What do Las Vegas' all-you-can-eat buffets say about America?

Justin Rowlatt | 18:35 UK time, Wednesday, 10 June 2009

What do Las Vegas' all-you-can-eat buffets say about America?

The answer is not what you think but, before you read on, check out the latest Ethical Man film. It will give you a completely new perspective on gluttony.

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Now, everyone knows the US has an issue with portion sizes but the Las Vegas all-you-can-eat buffet takes greed to a whole new level.

"I probably ate $35 in lobster tails alone," one diner boasts after a typically lavish buffet.

"Menu included salmon, swordfish, oreo dory, crab legs, and stuffed crabs to name a few of the selections. For meat lovers, they also offer prime rib, BBQ beef ribs, and chicken dishes. To top it all off, the buffet has one of Las Vegas's best selections of high-quality desserts," they add.

What, no starters?

In Vegas you can eat till you burst from tables stacked with tasty treats like these for as little $5 a head. These buffets have helped swell Las Vegas' status as the official symbol of American profligacy and excess.

But it is my contention that the Vegas buffet is actually not really about food at all.

Las Vegas is all about gambling, and gambling - contrary to what most people think - is all about losing.

No-one wants to be a loser and, as a punter slides his or her first dollar into the slot, or their first chip on the table, of course they are hoping for a jackpot.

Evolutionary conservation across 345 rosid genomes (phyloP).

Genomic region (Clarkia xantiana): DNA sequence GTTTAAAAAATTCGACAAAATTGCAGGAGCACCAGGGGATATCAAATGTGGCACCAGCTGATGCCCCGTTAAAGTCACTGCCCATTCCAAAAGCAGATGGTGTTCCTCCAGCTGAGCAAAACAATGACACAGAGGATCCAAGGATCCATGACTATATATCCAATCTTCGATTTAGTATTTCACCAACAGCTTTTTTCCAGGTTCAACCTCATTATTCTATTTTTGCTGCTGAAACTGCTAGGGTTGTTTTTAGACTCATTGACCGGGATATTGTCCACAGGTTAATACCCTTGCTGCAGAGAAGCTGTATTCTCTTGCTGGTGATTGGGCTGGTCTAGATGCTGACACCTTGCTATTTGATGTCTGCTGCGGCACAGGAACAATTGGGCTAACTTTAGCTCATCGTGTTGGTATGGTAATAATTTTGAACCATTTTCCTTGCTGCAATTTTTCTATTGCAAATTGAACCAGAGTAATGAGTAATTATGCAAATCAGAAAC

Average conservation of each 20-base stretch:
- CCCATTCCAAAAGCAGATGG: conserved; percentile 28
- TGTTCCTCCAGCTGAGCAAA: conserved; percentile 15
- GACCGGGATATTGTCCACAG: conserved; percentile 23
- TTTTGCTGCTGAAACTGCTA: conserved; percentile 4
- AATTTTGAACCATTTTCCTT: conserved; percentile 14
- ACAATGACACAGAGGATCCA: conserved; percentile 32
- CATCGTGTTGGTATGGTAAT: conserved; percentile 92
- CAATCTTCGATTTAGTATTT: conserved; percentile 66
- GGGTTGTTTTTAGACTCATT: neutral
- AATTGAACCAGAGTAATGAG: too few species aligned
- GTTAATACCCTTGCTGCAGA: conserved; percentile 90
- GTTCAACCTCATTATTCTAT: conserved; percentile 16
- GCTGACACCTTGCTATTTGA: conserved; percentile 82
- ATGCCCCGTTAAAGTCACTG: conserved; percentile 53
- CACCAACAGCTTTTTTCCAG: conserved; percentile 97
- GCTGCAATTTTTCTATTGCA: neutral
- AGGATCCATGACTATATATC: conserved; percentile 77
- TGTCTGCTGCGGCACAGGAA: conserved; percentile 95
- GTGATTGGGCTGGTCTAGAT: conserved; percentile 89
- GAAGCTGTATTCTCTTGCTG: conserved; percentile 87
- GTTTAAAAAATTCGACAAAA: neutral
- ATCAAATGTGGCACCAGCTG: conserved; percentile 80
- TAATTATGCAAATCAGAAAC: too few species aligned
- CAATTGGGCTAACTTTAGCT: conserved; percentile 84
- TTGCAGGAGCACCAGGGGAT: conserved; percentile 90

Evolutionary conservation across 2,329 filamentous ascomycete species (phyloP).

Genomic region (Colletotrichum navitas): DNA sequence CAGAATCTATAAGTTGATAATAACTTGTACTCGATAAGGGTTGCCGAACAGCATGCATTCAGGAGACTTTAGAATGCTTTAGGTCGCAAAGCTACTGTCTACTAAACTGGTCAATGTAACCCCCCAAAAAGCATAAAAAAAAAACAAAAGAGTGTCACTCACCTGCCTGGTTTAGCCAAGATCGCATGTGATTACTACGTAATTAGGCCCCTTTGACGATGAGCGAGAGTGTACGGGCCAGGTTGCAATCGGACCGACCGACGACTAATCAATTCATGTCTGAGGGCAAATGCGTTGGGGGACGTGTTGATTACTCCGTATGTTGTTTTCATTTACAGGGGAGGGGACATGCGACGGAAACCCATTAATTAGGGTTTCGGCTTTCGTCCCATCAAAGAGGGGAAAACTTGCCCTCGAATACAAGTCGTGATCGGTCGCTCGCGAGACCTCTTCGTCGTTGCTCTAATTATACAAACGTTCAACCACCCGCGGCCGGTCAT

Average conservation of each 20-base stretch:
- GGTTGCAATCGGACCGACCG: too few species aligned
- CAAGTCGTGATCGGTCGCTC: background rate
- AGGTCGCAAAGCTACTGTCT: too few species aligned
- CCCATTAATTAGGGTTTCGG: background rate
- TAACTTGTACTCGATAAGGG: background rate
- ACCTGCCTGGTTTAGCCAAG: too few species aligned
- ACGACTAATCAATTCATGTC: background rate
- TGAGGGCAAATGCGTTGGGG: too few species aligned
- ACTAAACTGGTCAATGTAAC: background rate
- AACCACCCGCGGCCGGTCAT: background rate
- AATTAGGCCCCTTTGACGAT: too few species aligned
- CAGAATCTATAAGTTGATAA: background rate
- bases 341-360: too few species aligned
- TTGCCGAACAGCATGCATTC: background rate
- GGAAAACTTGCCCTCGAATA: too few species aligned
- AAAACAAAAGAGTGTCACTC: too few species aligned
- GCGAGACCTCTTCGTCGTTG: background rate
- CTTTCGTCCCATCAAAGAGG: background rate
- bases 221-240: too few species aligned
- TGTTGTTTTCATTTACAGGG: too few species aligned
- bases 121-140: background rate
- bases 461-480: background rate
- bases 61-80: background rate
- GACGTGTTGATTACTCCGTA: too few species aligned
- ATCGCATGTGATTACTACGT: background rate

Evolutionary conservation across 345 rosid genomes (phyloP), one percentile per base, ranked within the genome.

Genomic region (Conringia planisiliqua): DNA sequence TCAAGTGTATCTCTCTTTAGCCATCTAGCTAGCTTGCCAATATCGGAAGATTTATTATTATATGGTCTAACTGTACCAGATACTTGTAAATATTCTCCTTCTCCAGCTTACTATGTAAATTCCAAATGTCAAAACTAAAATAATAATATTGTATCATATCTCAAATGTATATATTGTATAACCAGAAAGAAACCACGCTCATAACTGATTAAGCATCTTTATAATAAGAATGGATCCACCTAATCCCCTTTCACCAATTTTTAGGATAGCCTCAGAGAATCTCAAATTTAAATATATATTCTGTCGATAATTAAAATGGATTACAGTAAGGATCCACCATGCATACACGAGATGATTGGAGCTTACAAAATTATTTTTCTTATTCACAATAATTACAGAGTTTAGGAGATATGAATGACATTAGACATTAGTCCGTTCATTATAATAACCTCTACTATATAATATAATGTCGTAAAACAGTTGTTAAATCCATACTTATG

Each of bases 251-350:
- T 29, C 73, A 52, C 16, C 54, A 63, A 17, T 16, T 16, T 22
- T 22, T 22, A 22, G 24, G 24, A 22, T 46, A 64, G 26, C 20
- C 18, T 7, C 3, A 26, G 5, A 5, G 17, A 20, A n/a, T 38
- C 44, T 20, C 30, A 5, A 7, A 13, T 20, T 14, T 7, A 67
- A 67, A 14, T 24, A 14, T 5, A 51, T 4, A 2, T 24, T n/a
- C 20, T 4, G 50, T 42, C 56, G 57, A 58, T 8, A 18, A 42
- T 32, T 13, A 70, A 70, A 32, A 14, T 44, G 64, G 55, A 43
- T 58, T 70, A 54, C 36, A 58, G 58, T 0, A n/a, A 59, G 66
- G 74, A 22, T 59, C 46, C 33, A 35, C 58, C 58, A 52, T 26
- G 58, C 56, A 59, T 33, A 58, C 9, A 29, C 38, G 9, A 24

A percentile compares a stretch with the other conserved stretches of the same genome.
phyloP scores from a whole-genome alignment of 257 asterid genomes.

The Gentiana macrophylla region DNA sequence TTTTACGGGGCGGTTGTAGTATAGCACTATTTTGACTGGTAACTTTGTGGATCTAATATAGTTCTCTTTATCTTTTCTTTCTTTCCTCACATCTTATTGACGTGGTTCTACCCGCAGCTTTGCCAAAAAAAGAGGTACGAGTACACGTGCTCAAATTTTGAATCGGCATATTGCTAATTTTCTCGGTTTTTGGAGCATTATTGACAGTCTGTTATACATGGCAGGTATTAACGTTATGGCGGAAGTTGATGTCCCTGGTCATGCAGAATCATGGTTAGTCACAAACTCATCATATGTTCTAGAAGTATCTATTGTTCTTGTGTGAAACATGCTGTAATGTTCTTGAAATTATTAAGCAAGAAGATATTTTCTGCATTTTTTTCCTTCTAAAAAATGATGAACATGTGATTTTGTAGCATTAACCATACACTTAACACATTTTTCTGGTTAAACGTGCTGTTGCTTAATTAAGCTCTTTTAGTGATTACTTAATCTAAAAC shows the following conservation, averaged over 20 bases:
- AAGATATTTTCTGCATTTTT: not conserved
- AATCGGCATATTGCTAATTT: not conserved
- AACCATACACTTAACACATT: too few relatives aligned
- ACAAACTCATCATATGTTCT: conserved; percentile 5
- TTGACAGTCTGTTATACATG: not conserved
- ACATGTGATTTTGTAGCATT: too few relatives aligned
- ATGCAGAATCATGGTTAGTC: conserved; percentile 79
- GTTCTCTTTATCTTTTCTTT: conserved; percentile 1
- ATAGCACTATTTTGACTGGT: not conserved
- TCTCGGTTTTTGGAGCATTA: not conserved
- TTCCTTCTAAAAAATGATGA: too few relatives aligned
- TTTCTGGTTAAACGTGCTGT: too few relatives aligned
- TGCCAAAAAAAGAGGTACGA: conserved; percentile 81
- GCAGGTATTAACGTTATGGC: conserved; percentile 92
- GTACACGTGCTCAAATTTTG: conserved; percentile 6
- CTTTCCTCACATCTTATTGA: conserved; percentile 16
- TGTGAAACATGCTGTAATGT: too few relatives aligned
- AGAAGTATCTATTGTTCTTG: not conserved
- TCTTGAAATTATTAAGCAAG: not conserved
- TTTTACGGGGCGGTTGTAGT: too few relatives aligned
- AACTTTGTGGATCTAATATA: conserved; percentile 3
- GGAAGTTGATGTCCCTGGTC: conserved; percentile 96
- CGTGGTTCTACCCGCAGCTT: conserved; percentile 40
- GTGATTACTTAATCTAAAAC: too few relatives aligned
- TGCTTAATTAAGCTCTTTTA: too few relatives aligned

But the hundreds of dollars that follow are chasing that first one. Those dollars are spent in a vain effort to win back what they have lost.

Needless to say the casino owners know this. Their job is to try and ensure that the first dollar a punter loses is lost in their casino, because they will almost certainly lose all the ones that follow there too.

That is why the casinos subsidise those groaning buffets. They are nothing more than a lure, nothing more than peacock feathers.

It is also why casino owners build pyramids, volcanoes that erupt on the hour, life-size replicas of the Eiffel Tower and all the other extravagant nonsense on The Strip.

In a town with more than 183 casinos (according to my unscientific web search) your lure needs to be pretty extravagant to attract attention.

So, to understand Vegas' buffet culture, we have to ask why Vegas exists at all.

To understand the buffets, we have to understand why the least environmentally sound city on earth is flowering like some monstrous, water-loving orchid in the heart of one of the driest deserts on earth.

Now that does say something about America.

In the puritan 1930s Las Vegas was on the verge of extinction after the railroad that served it went bust.

It needed another source of income. At the time most states were clamping down on gambling - Nevada saw an opportunity, and issued the first casino licenses in Las Vegas.

Las Vegas has prospered because Nevada has remained the most liberal state in the Union when it comes to casino gambling.

It can only flourish because most states have very tight controls on what they consider an immoral activity.

So, in answer my original question, what Las Vegas buffets say about America is not how excessive American culture is, but actually how conservative American culture is.